Thursday, October 06, 2016

Nitish Kumar-Medha Patkar prohibition campaign fails to address social reform need, may "criminalize" social drinkers

Medha Patkar with Nitish Kumar
By Our Representative
Even as well-known social activist Medha Patkar's Narmada Bachao Andolan (NBA) is running a full-blown anti-liquor campaign in the Narmada valley, eliciting the support of Bihar chief minister Nitish Kumar (click HERE), at least two of her top supports, both activist-experts, have suggested that there is something fundamentally wrong with the new prohibition fad which has gripped parts of India.
Writer-activist Nandini Oza, who has been associated with the anti-Narmada dam campaign of NBA, has particularly taken strong exception to Bihar’s anti-liquor Prohibition and Excise Act, 2016, considered by Patkar-inspired Nasha Mukti Bharat Andolan as saying it “ideal for the country”, saying, its severe punitive actions are “draconian.”
Writing in her blog, Oza says, “In a society, to consider substance abuse by an individual as a grievous criminal offence punishable by long imprisonment will be detrimental to both the individual as well as the society at large. This fact is well established by social work research and studies.”
Pointing to how the Bihar law is being pushed not only by the Government in Bihar, but also by “a number of leading social movements”, promoting it as a “model law that should be implemented across the entire country”, Oza refers to “serious issues with the law” which were struck down by the Patna High Court on September 30 as it would “bring in a virtual police-raj in the state.”
"The new law which was notified after this High Court judgement, unfortunately, has similar draconian provisions”, regrets Oza, “By studying carefully the Act and the judgement of the Bihar High Court on the Act, one feels that a whole community, the whole family including women and children, already aggrieved by a substance abuser in the family, could be further punishable under this Act.”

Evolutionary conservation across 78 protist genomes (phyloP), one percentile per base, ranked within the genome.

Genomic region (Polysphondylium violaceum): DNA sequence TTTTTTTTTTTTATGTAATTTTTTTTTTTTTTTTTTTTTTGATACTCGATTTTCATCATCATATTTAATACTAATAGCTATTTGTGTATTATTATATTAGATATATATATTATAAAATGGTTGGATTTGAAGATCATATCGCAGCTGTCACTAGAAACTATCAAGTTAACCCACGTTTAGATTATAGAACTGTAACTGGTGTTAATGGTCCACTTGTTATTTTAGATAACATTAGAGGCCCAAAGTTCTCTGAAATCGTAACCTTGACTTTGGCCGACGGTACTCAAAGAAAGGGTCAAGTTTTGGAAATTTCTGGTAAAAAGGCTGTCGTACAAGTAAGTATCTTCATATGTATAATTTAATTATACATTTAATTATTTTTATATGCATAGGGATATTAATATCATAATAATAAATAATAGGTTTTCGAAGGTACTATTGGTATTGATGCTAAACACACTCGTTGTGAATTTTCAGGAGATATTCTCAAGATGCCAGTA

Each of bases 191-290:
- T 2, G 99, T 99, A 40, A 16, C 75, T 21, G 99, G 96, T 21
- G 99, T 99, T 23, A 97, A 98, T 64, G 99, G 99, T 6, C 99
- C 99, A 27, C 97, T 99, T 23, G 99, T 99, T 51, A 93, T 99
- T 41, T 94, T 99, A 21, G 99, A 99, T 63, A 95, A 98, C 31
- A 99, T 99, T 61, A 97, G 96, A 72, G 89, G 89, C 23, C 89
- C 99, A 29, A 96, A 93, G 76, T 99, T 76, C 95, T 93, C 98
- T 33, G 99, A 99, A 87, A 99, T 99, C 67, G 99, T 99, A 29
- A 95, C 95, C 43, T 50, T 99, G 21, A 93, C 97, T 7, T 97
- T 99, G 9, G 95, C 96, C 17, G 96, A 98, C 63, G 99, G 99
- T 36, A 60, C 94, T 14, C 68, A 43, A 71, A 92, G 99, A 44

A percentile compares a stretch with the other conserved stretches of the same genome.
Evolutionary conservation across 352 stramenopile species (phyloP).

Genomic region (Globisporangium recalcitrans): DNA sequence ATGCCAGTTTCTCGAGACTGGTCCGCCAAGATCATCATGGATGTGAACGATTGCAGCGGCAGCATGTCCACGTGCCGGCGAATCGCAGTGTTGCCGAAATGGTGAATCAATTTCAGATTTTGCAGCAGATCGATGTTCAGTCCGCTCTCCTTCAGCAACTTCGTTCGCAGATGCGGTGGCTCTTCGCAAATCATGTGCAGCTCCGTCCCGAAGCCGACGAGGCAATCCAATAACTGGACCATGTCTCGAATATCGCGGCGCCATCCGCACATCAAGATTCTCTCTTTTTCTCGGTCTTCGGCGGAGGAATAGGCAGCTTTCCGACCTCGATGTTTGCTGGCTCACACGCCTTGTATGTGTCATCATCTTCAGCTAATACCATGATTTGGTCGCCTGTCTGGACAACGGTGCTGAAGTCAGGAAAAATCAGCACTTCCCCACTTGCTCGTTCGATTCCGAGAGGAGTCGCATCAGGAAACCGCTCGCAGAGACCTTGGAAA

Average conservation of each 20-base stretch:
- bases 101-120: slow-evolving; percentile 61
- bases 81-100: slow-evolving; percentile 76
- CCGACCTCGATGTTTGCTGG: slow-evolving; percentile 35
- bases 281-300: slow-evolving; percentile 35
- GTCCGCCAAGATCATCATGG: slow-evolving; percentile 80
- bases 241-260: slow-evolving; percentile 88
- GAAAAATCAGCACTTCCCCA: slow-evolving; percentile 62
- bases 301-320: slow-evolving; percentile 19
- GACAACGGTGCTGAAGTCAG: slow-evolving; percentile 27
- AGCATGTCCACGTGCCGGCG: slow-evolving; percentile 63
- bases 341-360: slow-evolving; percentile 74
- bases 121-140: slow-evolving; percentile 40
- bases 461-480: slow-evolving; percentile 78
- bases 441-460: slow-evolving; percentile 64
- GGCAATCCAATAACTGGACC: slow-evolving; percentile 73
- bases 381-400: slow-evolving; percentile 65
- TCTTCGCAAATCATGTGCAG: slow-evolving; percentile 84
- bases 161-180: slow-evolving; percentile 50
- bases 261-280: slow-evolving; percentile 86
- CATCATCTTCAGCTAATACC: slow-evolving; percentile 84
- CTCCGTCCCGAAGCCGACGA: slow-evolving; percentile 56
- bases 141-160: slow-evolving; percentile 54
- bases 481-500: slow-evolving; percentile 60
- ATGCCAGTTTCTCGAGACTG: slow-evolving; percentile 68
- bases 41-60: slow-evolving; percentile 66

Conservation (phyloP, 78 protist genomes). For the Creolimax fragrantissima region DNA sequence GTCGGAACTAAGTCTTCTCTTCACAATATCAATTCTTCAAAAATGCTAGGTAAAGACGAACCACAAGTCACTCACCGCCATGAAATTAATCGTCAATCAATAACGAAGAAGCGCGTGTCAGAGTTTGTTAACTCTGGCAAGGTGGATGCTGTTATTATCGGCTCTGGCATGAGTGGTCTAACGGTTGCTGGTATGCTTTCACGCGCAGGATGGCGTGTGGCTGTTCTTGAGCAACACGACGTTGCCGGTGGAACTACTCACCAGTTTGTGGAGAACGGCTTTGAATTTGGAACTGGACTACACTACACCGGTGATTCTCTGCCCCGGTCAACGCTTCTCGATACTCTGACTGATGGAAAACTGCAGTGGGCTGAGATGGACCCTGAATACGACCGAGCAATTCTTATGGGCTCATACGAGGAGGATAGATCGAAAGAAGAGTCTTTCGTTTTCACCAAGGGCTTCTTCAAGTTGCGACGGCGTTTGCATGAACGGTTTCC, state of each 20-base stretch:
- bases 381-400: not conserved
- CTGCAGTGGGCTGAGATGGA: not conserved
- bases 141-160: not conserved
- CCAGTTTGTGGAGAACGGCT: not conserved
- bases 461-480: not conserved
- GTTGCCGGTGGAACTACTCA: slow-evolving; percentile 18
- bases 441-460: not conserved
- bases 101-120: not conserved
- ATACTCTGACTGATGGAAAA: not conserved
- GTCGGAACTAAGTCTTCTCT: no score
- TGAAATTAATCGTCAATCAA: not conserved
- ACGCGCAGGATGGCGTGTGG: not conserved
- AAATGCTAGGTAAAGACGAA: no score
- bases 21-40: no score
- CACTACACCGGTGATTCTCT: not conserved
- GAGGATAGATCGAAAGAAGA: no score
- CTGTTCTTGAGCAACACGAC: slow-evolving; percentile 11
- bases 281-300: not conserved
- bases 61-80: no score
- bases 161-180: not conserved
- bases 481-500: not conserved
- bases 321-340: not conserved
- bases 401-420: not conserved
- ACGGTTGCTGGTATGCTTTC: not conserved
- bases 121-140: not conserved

Oza insists, “Social awareness, social support and social as well as economic reform measures are required to check socially undesirable behaviour relating to addiction and substance abuse, rather than severe punitive actions aimed at the addict.”
According to Oza, who happens to hail from a state where prohibition was long implemented, Gujarat, the punishments “for possession, consumption, storage or transportation of even small quantity of alcohol” under the law have “no scope whatsoever for warning, correction, mitigation, reformation, rehabilitation and probation of an addict or a person in possession of alcohol or other intoxicating substances.”
“Along with the addicts, it criminalizes social drinkers as well”, she points out, adding, “Worse still, it has the scope of considering the family of an addict criminal, too, with strict punishments! It has severe provisions like arrest without warrant, confiscation of premises, sealing of premises, etc. where any crime under this act is said to have been committed.”
“Furthermore”, she says, “It has the provision of collective fine for the 'wrong doing' of individual/ individuals in an area and the whole community living there could be held responsible for repeat offenses under the act. Besides, a lot of powers are given to the collector and even the police.”
“It is important to note that after the enforcement of this Act, twelve people have died after drinking spurious alcohol in Gopalganj, Bihar”, says Oza, adding, “A very large number of people, around thirteen thousand including women have already been jailed in the State of Bihar.”
Referring to Oza's blog, another top Patkar protagonist, Shripad Dharmadhikary, who heads Manthan Adhyayan Kendra in Badwani, Madhya Pradesh, says there is enough reason for a “review” of the Bihar law, adding, “While the debate on prohibition (of liquor) as a way to address the social evils of drinking is an old one, the recent law enacted by Bihar brings a new urgency to the debate.”
He further says, “On one hand, the law has draconian provisions of punishment and unbridled powers to the state apparatus; on the other hand, leading social movements are supporting it, even arguing that this be the model for the rest of the country. This is clearly a cause for concern.”

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